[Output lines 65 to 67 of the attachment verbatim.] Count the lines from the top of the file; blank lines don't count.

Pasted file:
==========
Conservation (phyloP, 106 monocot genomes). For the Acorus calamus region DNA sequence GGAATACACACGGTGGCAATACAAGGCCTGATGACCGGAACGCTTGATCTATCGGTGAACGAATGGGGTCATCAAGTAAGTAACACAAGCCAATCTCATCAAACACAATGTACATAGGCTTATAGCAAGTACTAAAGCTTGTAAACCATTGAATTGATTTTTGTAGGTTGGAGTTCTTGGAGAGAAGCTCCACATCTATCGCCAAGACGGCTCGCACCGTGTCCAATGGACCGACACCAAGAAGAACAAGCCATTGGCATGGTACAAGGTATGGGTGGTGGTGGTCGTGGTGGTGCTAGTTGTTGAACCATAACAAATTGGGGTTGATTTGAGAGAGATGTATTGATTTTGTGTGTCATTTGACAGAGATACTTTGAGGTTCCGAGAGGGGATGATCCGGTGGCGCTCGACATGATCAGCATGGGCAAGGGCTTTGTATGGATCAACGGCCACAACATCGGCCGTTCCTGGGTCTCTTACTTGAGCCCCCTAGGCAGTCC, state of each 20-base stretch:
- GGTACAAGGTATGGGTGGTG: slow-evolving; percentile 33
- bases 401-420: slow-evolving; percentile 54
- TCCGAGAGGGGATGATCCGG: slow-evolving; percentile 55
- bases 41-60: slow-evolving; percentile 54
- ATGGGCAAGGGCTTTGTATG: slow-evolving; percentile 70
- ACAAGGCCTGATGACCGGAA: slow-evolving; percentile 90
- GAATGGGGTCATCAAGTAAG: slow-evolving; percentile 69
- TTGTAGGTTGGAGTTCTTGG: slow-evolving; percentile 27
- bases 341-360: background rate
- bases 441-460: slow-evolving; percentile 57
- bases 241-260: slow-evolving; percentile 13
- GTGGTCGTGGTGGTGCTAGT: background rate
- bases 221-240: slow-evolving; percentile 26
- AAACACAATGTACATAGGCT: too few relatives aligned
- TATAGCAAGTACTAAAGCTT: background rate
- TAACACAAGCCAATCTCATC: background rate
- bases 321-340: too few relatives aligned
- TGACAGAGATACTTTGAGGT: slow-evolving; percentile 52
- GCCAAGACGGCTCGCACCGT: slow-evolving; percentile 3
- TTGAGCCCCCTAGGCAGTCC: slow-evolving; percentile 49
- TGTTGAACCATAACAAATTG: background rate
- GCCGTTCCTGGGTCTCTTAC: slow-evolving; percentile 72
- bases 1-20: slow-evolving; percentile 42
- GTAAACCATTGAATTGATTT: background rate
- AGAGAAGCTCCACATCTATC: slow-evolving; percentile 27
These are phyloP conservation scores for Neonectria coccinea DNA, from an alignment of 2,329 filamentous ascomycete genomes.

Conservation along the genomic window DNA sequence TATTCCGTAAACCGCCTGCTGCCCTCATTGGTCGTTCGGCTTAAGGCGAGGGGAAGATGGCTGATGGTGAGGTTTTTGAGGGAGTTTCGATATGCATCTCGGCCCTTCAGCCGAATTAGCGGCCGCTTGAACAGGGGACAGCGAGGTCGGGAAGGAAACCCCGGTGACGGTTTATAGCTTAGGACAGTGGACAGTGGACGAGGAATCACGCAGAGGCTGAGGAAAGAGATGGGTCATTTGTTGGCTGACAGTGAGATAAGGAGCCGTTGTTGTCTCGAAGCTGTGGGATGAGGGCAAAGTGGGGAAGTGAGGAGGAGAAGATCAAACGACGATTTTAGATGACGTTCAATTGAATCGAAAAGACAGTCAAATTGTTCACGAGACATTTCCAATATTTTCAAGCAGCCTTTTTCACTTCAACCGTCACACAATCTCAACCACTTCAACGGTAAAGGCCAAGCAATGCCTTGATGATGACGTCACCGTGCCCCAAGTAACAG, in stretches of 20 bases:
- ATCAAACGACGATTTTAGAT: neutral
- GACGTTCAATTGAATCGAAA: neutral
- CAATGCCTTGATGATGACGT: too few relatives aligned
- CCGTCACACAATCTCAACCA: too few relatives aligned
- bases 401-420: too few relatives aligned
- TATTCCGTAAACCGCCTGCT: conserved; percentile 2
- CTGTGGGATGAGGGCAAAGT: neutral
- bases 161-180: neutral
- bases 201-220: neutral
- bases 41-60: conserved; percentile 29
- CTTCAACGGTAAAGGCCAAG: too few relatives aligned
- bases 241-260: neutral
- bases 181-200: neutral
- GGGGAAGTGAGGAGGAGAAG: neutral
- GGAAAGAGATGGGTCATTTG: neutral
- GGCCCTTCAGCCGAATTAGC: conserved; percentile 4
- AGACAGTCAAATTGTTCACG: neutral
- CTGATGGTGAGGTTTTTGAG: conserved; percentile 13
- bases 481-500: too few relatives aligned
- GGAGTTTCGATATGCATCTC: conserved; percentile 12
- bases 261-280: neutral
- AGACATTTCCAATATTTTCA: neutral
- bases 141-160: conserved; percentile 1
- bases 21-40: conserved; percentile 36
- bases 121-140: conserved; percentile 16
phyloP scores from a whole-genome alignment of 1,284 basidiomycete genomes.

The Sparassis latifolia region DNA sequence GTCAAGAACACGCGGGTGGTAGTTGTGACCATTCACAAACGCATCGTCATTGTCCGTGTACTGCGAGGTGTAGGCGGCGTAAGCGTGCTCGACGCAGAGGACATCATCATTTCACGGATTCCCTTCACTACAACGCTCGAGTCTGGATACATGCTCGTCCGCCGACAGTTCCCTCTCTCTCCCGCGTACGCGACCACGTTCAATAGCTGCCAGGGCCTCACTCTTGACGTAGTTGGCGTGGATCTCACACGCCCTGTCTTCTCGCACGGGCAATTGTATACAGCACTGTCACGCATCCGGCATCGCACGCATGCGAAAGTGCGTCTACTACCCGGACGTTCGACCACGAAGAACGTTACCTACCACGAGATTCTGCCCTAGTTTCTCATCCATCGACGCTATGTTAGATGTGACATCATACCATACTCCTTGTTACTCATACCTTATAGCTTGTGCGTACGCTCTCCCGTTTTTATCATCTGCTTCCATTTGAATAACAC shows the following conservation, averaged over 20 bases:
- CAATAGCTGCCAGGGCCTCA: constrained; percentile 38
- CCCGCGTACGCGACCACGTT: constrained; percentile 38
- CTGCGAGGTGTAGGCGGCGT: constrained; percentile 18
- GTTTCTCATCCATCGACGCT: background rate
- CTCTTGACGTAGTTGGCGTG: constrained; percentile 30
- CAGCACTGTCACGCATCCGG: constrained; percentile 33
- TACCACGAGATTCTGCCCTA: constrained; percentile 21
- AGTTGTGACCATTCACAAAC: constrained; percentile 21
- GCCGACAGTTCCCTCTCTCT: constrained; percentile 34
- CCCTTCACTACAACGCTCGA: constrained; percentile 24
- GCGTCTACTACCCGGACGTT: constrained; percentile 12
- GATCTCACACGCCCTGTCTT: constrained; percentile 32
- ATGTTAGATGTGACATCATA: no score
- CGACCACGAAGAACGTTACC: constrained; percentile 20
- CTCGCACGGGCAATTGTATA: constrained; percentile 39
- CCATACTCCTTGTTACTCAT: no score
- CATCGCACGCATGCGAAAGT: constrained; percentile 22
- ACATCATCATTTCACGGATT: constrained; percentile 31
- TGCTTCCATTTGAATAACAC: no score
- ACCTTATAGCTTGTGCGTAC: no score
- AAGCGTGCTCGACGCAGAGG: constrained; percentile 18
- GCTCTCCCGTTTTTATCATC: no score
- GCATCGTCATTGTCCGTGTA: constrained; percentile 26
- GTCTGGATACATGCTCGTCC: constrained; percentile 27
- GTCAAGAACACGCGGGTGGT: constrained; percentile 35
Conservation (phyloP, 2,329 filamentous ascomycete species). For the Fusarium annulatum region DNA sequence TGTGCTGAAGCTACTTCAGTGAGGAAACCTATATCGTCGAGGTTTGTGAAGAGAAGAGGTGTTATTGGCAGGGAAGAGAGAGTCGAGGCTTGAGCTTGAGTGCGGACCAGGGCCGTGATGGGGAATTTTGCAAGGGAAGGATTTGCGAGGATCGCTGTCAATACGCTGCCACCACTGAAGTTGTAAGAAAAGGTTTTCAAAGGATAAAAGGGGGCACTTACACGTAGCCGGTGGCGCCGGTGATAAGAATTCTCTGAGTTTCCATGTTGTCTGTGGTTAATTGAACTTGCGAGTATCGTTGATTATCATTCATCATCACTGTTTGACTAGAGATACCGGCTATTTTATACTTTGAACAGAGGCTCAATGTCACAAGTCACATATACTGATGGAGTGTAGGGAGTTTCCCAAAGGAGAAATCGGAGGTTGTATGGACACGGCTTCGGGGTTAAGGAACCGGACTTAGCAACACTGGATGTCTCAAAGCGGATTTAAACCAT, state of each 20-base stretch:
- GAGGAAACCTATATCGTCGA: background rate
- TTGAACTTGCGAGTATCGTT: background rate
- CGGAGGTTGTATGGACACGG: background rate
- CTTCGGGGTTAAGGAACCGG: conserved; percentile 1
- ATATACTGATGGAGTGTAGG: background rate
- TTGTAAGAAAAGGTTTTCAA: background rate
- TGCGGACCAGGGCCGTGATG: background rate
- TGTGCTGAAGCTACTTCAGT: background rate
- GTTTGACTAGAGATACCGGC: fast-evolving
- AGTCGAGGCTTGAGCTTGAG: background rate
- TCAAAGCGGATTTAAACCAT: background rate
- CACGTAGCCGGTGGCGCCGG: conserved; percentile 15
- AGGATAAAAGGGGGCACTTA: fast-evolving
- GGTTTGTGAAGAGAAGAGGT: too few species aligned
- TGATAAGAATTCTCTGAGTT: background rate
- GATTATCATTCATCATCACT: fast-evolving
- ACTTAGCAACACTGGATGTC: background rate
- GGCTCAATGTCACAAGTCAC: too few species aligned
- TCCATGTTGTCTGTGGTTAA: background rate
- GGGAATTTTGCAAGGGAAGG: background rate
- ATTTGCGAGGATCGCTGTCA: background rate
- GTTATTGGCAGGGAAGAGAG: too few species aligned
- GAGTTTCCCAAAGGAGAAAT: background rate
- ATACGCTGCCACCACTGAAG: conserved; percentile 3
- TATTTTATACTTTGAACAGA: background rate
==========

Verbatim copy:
- CCCTTCACTACAACGCTCGA: constrained; percentile 24
- GCGTCTACTACCCGGACGTT: constrained; percentile 12
- GATCTCACACGCCCTGTCTT: constrained; percentile 32